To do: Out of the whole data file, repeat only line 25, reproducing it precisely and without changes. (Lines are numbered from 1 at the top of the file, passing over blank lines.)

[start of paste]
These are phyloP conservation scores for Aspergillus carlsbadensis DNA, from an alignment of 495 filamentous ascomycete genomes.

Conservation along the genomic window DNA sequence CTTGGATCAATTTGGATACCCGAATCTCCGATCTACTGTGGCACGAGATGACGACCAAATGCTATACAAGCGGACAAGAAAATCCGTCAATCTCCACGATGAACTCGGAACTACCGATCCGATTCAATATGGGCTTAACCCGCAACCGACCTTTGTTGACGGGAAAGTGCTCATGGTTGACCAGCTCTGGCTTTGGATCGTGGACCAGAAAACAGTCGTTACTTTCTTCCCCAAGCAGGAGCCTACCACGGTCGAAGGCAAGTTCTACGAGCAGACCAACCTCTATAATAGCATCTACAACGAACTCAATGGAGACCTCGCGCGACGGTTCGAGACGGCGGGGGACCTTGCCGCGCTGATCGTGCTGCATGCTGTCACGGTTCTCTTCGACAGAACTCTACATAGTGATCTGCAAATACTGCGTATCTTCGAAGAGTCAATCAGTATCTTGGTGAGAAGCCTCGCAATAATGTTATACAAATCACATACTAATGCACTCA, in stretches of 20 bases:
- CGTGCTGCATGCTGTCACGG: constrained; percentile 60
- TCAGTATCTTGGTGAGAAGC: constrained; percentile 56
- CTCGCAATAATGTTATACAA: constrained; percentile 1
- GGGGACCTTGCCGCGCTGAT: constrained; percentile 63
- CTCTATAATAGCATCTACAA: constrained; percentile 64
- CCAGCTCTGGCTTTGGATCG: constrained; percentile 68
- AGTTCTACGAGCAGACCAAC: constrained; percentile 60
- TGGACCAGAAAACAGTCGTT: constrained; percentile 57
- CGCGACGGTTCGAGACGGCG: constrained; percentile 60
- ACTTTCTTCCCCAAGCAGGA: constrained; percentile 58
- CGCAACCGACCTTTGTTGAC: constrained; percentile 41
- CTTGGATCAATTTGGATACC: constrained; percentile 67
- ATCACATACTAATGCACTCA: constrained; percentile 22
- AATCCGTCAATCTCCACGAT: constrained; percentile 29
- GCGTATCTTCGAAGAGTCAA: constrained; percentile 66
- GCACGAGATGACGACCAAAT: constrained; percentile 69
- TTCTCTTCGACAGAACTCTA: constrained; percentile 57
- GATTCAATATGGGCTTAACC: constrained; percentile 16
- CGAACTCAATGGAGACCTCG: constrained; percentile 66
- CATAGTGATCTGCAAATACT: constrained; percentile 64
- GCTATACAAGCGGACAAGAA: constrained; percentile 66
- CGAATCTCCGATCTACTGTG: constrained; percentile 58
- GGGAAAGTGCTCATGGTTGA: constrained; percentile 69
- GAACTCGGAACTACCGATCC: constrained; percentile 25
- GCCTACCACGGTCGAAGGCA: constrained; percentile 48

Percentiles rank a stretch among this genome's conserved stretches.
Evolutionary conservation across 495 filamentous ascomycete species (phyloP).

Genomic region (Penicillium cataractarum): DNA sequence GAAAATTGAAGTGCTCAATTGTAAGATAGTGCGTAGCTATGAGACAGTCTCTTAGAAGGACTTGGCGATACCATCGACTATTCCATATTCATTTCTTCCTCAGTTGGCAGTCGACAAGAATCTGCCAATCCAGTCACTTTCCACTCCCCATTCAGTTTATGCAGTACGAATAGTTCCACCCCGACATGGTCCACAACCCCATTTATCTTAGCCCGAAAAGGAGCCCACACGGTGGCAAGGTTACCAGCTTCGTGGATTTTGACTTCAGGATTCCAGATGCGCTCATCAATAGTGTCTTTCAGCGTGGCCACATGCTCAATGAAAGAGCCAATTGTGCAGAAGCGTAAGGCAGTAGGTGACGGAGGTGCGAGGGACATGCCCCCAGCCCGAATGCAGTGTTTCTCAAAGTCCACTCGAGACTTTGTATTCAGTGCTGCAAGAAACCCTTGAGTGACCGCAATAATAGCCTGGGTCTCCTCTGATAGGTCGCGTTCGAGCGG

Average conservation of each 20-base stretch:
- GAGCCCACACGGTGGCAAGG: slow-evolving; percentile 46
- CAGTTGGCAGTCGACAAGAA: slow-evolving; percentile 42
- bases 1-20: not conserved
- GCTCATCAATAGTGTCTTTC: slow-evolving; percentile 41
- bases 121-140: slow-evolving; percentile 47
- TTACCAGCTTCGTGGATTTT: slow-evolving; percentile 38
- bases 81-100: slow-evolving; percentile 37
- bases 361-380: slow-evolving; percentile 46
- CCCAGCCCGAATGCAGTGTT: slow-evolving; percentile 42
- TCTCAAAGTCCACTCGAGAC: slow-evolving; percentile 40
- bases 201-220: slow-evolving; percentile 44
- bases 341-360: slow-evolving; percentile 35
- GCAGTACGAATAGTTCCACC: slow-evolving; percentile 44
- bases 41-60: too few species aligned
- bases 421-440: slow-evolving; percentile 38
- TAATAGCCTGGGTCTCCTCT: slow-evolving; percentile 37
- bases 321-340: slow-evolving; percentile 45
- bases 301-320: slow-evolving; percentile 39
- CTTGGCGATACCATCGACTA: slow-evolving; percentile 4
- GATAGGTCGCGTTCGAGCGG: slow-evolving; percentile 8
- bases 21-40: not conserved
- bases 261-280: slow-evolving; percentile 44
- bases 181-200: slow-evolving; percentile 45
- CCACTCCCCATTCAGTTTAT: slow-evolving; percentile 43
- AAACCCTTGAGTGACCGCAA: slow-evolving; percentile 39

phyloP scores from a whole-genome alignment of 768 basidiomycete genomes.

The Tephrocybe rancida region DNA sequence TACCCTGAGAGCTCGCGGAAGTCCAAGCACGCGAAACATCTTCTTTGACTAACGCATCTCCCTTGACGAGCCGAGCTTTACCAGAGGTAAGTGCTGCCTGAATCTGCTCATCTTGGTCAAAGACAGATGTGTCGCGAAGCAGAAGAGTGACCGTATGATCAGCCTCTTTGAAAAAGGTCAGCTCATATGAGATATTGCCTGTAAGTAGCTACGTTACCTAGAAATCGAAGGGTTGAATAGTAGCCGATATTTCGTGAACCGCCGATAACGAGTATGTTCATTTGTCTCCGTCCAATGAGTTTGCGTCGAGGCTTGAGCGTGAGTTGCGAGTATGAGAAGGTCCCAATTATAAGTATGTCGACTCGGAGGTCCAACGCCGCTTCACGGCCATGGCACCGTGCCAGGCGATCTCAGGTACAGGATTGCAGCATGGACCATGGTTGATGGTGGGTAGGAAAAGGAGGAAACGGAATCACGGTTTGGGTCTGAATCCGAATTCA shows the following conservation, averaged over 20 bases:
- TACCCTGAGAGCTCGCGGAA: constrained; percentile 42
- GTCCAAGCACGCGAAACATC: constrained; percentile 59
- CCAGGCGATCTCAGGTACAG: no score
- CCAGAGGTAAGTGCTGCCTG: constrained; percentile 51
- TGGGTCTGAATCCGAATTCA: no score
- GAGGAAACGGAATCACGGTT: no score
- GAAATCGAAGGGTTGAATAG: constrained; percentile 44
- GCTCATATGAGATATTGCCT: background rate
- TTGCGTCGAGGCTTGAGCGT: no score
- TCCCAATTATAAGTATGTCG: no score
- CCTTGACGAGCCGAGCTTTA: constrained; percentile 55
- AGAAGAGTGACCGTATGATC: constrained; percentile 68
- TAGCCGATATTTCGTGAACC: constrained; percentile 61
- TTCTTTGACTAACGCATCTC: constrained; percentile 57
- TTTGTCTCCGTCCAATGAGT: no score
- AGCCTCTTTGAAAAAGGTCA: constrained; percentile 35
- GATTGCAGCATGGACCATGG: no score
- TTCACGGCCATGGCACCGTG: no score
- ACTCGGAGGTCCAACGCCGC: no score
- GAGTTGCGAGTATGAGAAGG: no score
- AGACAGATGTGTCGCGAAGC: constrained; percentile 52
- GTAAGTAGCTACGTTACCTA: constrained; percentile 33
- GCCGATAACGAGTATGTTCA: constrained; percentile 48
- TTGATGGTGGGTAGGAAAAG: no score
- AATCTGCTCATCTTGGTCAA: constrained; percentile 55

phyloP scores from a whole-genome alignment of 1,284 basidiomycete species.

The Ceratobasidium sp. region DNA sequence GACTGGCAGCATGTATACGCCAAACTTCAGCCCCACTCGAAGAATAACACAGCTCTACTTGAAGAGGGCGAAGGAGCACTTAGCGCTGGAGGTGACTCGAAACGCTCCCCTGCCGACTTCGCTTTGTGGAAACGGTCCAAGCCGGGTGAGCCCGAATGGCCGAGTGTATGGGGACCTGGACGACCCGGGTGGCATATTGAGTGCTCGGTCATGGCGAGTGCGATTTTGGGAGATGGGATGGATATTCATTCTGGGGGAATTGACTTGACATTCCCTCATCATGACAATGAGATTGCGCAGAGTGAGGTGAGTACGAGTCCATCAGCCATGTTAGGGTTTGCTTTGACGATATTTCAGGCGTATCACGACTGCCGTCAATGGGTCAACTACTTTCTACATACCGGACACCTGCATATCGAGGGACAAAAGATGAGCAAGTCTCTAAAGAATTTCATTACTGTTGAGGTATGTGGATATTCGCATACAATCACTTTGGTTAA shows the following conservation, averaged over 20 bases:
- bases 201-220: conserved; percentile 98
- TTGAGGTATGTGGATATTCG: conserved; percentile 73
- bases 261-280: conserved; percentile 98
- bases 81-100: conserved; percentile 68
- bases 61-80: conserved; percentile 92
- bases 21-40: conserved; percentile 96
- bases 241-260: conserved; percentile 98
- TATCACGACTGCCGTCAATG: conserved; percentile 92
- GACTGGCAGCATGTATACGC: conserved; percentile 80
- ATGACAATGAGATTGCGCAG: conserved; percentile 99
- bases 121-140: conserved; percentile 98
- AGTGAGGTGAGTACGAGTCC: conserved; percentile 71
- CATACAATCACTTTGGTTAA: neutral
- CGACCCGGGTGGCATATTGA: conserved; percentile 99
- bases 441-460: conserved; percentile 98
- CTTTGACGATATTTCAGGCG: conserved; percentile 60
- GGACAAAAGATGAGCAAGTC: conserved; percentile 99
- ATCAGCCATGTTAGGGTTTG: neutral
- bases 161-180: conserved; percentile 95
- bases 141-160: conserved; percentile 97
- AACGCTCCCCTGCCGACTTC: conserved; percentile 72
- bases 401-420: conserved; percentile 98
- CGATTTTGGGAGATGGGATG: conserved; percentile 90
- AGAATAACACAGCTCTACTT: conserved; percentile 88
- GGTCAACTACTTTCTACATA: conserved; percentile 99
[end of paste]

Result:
- GGGAAAGTGCTCATGGTTGA: constrained; percentile 69